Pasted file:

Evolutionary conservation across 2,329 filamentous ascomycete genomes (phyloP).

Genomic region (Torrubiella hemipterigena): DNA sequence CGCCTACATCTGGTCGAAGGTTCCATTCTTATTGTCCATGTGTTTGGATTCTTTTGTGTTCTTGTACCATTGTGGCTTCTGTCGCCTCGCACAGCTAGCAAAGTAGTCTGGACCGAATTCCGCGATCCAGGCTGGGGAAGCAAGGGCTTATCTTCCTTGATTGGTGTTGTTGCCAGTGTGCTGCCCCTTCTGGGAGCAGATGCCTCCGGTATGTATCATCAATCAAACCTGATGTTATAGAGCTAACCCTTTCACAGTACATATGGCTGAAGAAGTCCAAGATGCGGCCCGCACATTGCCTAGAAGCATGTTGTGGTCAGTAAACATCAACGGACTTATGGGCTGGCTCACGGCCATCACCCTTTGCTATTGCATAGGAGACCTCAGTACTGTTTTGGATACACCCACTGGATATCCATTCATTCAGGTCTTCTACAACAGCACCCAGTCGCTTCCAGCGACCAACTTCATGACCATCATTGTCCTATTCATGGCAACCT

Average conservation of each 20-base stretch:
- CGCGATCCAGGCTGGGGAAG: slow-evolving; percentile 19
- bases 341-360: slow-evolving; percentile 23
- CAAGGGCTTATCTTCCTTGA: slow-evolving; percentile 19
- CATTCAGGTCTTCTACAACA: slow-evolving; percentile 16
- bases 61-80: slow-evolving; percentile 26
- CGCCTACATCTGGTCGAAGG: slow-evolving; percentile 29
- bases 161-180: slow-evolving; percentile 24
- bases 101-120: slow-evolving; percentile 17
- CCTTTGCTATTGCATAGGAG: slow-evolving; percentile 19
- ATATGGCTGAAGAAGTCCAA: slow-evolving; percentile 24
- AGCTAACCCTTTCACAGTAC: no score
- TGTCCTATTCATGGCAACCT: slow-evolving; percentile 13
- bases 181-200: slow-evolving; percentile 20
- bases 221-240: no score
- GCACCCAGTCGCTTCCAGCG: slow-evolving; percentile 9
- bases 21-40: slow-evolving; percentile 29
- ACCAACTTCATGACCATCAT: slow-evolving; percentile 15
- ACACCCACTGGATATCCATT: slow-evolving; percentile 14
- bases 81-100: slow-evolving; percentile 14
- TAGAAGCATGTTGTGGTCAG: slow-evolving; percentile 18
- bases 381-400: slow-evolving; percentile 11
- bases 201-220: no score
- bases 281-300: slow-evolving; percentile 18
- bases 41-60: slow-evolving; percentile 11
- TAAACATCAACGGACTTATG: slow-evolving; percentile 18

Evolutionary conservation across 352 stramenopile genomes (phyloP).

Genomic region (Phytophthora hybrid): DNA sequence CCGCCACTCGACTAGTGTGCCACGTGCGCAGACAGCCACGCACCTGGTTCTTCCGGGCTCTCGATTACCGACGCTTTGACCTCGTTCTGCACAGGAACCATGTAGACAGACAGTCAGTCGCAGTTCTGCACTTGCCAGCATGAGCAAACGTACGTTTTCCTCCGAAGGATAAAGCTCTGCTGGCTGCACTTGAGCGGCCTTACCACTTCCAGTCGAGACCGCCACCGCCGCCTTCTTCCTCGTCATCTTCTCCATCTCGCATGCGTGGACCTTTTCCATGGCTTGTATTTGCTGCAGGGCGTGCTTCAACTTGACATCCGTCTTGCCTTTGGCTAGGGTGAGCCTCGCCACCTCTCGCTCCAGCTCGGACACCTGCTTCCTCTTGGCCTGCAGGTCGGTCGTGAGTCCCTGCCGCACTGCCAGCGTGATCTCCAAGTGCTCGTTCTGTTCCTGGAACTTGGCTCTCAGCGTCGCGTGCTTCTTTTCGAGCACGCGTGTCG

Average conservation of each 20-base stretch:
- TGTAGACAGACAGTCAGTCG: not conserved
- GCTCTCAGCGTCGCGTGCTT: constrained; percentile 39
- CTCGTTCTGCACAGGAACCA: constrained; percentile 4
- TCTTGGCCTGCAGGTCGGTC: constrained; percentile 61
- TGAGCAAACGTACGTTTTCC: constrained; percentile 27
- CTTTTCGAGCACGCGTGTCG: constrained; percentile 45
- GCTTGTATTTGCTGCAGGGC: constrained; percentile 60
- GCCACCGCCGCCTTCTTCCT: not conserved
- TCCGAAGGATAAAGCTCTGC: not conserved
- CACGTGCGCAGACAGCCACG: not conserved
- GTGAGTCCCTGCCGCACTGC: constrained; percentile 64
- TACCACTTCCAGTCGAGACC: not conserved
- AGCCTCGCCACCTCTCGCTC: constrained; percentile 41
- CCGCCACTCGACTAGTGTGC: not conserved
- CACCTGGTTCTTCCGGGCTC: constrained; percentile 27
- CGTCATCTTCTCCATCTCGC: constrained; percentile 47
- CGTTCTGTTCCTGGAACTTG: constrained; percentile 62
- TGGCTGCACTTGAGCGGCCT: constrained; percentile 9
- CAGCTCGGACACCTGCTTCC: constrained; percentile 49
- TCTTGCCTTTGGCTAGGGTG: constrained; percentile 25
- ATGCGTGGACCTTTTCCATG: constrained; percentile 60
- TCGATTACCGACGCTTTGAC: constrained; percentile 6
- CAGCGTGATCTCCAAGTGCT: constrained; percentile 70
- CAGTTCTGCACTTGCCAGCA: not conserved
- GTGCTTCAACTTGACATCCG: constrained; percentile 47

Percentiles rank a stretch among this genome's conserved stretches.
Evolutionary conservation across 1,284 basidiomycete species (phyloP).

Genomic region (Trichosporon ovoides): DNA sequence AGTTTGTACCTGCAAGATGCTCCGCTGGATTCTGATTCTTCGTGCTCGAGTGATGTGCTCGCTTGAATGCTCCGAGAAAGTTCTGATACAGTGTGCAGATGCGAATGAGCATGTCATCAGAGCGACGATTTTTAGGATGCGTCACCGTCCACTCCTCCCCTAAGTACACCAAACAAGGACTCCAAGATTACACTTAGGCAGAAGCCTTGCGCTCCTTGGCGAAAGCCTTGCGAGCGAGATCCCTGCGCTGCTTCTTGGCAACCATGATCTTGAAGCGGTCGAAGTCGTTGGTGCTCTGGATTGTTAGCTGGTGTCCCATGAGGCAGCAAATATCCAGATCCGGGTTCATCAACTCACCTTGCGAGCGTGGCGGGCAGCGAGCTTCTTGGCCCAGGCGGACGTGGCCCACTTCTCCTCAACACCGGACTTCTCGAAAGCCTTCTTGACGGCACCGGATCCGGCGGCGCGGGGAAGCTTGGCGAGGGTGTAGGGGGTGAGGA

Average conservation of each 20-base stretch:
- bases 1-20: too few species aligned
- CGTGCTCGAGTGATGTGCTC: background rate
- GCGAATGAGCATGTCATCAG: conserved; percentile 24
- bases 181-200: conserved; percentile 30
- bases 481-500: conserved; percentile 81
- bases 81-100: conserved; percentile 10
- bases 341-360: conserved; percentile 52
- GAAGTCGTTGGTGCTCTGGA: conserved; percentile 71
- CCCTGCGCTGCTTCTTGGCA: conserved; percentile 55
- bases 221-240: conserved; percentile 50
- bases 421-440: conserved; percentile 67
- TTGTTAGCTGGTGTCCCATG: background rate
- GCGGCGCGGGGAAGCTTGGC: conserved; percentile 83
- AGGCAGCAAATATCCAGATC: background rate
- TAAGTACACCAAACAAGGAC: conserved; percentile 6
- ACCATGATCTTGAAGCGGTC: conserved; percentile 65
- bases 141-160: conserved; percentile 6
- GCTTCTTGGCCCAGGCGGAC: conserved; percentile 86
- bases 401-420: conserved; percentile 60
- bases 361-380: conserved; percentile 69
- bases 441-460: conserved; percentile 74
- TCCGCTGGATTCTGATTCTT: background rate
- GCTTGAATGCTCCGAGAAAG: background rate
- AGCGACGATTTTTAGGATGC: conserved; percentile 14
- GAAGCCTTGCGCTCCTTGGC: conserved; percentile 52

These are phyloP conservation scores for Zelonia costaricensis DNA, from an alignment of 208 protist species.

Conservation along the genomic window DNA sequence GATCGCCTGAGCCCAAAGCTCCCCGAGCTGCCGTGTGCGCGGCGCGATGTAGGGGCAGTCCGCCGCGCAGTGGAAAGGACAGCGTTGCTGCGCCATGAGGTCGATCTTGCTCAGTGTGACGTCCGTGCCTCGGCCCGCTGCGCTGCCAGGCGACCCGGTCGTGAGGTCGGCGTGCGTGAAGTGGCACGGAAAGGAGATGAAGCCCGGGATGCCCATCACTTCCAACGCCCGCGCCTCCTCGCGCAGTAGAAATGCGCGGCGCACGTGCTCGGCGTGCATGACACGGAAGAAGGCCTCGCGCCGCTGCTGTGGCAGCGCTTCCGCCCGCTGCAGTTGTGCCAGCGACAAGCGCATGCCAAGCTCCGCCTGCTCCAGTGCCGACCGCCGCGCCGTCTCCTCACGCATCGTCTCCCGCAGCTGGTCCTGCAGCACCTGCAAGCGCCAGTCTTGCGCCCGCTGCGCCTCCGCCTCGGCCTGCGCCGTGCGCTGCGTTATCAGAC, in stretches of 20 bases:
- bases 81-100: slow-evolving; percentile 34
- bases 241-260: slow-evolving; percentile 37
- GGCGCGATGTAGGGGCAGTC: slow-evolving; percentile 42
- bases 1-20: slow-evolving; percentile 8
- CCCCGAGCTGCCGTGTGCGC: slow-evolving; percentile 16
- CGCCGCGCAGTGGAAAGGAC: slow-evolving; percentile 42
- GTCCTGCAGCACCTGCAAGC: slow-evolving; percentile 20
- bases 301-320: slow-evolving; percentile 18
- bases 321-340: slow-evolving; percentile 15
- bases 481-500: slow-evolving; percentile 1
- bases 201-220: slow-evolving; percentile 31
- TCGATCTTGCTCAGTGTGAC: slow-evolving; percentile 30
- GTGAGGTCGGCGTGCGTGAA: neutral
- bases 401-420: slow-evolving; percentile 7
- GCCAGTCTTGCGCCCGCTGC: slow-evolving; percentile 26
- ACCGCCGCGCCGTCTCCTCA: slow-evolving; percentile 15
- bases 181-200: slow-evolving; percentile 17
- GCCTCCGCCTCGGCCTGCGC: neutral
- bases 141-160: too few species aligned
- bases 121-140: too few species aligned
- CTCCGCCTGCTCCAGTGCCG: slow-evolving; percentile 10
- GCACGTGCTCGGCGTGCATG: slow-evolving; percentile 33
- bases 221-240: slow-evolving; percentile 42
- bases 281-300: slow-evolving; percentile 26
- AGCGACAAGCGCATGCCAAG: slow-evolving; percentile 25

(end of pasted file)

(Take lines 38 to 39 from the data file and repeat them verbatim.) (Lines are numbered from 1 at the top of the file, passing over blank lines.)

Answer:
- GCTTGTATTTGCTGCAGGGC: constrained; percentile 60
- GCCACCGCCGCCTTCTTCCT: not conserved